Pat and her dog friend[Image: A woman wearing a straw hat and brown jacket smiles while holding a small white dog.]

I’ve uploaded the full set of images to Flickr under a Creative Commons license, so they can be freely shared for noncommercial use with attribution. (I also posted the photos to Facebook, but I’d rather not drive traffic to that organization currently, in light of their harmful, ongoing “real names” policy.) Looking forward to spending more time with my friends, human and non-human, at DxE.

 

 

Pride and pictures at the Trans March

[Image: Pax, the author, is outdoors on a sunny day in a crowded park, back to the camera, looking over their shoulder. They are wearing round sunglasses, a faded black baseball cap, and a purple hoodie containing the words “trans march” and a star.]*

Last week’s landmark Supreme Court ruling on marriage equality came just in time for the annual Pride celebration here in San Francisco. I’d attended Pride weekend festivities numerous times, often marching in the parade. I had a great deal of fun dancing on a float with the Bisexual contingent years before my transition, and singing along with the Lesbian/Gay Freedom Band while carrying the Transgender flag last year.

But each year after I finished marching down Market Street and waving to the thousands of cheering onlookers (which, I’ll admit, felt awesome), I would be overwhelmed by the crowds, corporate branding, and abundance of alcohol. (I haven’t had an alcoholic drink in over six years.) I felt that Pride had become a giant beer-soaked sellout, catering more to gawking tourists than to the needs of the LGBT community.

So this year, I did not attend any official Pride events. Instead, I went to the Trans March, an officially safe-and-sober event organized and run entirely by volunteers.

Chris and Pax at the Trans March[Image: Chris and Pax, the author, smile for a photo along the route of the Trans March, on an overcast evening in San Francisco, with many other marchers in the background. Chris is wearing a pink V-neck T-shirt with the words “HAPPY HEN CHICKEN RESCUE” in black and the silhouette of a chicken. Pax is wearing a faded black baseball cap, round eyeglasses, a purple hoodie with a star, and neon rainbow striped arm warmers.]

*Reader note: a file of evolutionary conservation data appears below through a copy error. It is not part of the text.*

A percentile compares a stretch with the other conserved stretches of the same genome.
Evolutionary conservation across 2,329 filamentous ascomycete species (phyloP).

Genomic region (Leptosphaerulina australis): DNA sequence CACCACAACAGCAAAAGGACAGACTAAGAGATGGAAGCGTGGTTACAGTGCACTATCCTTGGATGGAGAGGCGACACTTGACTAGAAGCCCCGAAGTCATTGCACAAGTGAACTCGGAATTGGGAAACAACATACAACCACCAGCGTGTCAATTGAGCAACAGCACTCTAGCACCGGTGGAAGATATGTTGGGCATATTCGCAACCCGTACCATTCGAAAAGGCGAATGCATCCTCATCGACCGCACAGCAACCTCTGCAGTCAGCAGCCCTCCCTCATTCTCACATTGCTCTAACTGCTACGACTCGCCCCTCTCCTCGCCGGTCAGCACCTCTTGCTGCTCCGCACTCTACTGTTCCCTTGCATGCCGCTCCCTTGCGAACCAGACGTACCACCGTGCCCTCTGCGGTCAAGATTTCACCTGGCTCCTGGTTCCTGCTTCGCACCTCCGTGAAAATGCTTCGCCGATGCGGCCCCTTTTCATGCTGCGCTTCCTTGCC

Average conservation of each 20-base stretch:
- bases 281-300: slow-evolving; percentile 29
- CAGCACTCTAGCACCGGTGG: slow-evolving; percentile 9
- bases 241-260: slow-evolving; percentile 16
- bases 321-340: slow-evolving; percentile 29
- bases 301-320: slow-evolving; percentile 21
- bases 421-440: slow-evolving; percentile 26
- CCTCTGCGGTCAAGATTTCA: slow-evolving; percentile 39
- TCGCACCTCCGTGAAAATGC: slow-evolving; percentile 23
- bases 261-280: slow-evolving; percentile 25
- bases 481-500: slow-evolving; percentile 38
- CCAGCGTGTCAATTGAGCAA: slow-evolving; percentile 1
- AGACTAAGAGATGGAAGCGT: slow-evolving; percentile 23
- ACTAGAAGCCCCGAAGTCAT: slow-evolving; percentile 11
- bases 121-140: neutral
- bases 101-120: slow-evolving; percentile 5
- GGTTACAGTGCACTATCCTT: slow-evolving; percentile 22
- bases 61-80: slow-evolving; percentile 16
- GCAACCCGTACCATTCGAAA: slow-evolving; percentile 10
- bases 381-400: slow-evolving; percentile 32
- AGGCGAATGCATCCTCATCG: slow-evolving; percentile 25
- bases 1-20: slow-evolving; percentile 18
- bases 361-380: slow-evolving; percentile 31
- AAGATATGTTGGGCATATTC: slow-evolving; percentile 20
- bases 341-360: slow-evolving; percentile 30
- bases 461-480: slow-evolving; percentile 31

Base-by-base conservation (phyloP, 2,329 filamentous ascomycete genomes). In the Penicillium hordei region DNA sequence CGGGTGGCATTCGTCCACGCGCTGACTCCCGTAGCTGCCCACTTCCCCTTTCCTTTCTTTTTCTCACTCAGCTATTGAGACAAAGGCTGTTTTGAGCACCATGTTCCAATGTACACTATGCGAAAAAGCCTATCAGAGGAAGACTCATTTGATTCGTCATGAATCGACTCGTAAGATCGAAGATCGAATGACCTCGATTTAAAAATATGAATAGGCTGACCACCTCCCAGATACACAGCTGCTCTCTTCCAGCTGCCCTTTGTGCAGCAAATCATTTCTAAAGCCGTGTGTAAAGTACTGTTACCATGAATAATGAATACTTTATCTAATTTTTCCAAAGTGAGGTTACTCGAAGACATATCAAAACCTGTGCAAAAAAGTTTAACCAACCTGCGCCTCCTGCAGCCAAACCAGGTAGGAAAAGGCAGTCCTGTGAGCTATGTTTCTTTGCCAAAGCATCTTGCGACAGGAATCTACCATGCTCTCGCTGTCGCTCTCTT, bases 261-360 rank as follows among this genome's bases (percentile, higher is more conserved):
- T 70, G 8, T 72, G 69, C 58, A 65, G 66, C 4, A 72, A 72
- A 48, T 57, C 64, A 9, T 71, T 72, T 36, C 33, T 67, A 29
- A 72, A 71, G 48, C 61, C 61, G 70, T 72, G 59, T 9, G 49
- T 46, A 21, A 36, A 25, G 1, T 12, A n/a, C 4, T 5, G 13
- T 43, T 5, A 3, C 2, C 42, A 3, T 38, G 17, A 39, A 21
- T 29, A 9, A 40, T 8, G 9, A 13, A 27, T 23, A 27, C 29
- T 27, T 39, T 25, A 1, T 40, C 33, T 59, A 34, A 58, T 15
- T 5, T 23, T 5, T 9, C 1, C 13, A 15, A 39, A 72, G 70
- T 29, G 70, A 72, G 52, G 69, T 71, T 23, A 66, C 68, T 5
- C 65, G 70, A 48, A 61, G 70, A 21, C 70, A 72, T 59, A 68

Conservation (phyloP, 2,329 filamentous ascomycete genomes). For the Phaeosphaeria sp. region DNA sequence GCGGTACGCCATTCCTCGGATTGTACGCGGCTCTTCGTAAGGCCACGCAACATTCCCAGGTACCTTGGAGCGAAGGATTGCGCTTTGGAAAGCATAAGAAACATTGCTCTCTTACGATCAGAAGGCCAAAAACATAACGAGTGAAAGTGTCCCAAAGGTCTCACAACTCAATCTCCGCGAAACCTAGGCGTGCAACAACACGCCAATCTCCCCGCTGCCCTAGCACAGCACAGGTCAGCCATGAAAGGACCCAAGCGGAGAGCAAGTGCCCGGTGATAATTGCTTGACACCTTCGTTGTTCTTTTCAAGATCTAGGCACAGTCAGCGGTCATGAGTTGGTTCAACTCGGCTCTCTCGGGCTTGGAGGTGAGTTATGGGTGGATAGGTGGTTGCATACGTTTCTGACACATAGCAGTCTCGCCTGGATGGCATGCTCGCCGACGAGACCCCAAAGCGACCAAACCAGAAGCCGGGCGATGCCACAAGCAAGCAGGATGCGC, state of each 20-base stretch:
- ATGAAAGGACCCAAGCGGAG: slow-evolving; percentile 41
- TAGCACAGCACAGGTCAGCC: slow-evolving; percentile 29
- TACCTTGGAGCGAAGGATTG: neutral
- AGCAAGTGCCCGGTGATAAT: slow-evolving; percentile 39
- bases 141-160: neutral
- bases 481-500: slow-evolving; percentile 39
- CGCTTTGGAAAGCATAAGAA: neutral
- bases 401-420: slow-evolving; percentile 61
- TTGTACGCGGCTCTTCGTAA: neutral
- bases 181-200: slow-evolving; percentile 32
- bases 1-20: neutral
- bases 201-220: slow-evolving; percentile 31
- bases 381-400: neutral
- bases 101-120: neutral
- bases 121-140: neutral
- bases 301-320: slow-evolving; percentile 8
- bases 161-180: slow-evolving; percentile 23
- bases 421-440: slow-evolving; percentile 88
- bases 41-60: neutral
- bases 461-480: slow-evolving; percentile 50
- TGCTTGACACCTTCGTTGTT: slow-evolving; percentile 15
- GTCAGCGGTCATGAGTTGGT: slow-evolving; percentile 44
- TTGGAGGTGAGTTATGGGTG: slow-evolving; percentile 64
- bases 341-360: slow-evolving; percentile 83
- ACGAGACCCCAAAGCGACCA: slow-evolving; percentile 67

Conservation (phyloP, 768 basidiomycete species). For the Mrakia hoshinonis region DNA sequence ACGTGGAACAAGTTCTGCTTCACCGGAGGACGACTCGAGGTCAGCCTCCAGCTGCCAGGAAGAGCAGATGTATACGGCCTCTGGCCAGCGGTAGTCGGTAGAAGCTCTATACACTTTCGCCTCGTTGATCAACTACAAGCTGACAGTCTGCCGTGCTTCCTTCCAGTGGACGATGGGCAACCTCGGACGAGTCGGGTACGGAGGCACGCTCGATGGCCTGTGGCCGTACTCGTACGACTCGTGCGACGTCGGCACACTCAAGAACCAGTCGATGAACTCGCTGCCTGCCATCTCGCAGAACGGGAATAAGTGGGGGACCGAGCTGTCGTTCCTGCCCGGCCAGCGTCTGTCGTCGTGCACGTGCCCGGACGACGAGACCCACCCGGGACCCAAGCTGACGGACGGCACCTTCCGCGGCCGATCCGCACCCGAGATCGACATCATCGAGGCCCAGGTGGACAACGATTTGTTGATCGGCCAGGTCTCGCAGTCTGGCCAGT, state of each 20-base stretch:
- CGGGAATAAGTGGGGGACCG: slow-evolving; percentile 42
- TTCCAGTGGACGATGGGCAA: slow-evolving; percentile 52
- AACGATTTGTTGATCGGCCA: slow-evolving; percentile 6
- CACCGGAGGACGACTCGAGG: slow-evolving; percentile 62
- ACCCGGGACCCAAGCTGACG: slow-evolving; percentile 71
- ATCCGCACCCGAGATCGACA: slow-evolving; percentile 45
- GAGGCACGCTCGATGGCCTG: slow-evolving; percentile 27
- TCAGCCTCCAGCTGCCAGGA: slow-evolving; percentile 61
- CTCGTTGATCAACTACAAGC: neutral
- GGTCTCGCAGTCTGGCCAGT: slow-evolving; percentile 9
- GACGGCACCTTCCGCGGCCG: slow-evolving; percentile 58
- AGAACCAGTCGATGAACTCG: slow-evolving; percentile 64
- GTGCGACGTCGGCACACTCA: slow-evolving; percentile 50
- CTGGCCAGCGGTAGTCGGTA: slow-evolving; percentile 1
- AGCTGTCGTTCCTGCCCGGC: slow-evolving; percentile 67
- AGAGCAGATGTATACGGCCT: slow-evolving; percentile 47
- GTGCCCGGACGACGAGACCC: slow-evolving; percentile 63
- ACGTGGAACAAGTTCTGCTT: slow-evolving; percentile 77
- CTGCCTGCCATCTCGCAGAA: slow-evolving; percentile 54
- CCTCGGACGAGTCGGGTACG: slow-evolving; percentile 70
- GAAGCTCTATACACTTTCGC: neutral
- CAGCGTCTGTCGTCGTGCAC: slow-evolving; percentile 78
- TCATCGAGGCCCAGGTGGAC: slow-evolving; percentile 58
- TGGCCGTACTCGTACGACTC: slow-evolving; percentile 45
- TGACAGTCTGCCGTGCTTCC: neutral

I’d first attended the Trans March last year with my partner Ziggy. This year he was out of town, but my friend Chris came along (and also took the two photos of me in this post). I was particularly interested in getting good photos of the pre-march performances on the stage this year, as my friend Diana was playing a set.

Diana Regan performing at the Trans March[Image: Diana Regan plays ukelele and sings into a microphone on an outdoor stage. She has long black hair, rectangular black-rimmed eyeglasses, a black tank top with a colorful design and black polka-dotted camisole underneath, and multicolored bracelets.]

Another highlight was this adorable little girl, Emmie, singing “Popular” from Wicked.

Emmie perfoming at the Trans March[Image: Emmie, a young girl with long blond hair and a frilly blue dress, sings into a microphone on an outdoor stage. She is smiling with her left arm uplifted, while people in the background smile and applaud.]

Dancers from AsiaSF gave an energetic and exciting performance.

AsiaSF performer at the Trans March[Image: A woman outdoors in the sunshine leans back with her eyes closed and her mouth open in a big smile. She has long brown hair and is wearing a silver headband, long earrings, necklace, and a low-cut sparkly white bodice with black trim.]

The headliner was Ryan Cassata, trans male singer/songwriter and activist.

Ryan Cassata performing at the Trans March[Image: Ryan Cassata sings and plays guitar on an outdoor stage, with a harmonica around his neck. He wears a rainbow-striped headband, black-rimmed eyeglasses, and a red muscle shirt with the words LOVESTRONG and Gay-Straight (with other words obscured) in white. His right upper arm is heavily tattooed.]

But my greatest delight was a surprise appearance by the talented and inspiring Laverne Cox, trans actress and activist. She gave a great speech about the realities and hardships of being a trans woman of color.

Laverne Cox at the Trans March[Image: Laverne Cox smiles while standing in the sunshine, holding a microphone. She is wearing large sunglasses, a long-sleeved navy blue top, a navy blue buttoned skort, and fishnet stockings.]

I’ve made all of my photos from this event available under a Creative Commons license, so they can be shared freely for noncommercial use, with attribution. I’ve posted the full set to Flickr (Laverne Cox photos are in a separate gallery), and uploaded a few to Wikimedia as well, to support the Wiki Loves Pride 2015 campaign.

I’m glad to live in a city where events like this can happen. Trans and nonbinary people need more visibility, so that we can get the rights, respect, and resources we need and deserve.

Pax wearing rainbow stripes. Photo by Chris[Image: Pax, the author, is sitting outdoors on the grass in a crowded park on a sunny day. They are smiling and wearing round sunglasses, a faded black baseball cap with the AIDS Walk logo, black T-shirt and off-black cargo shorts, chain necklace with metal rainbow-colored triangles, and neon rainbow striped arm and leg warmers.]

* Inspired by Everyday Feminism, I am using extended image descriptions to make my blog more accessible to the blind and visually impaired.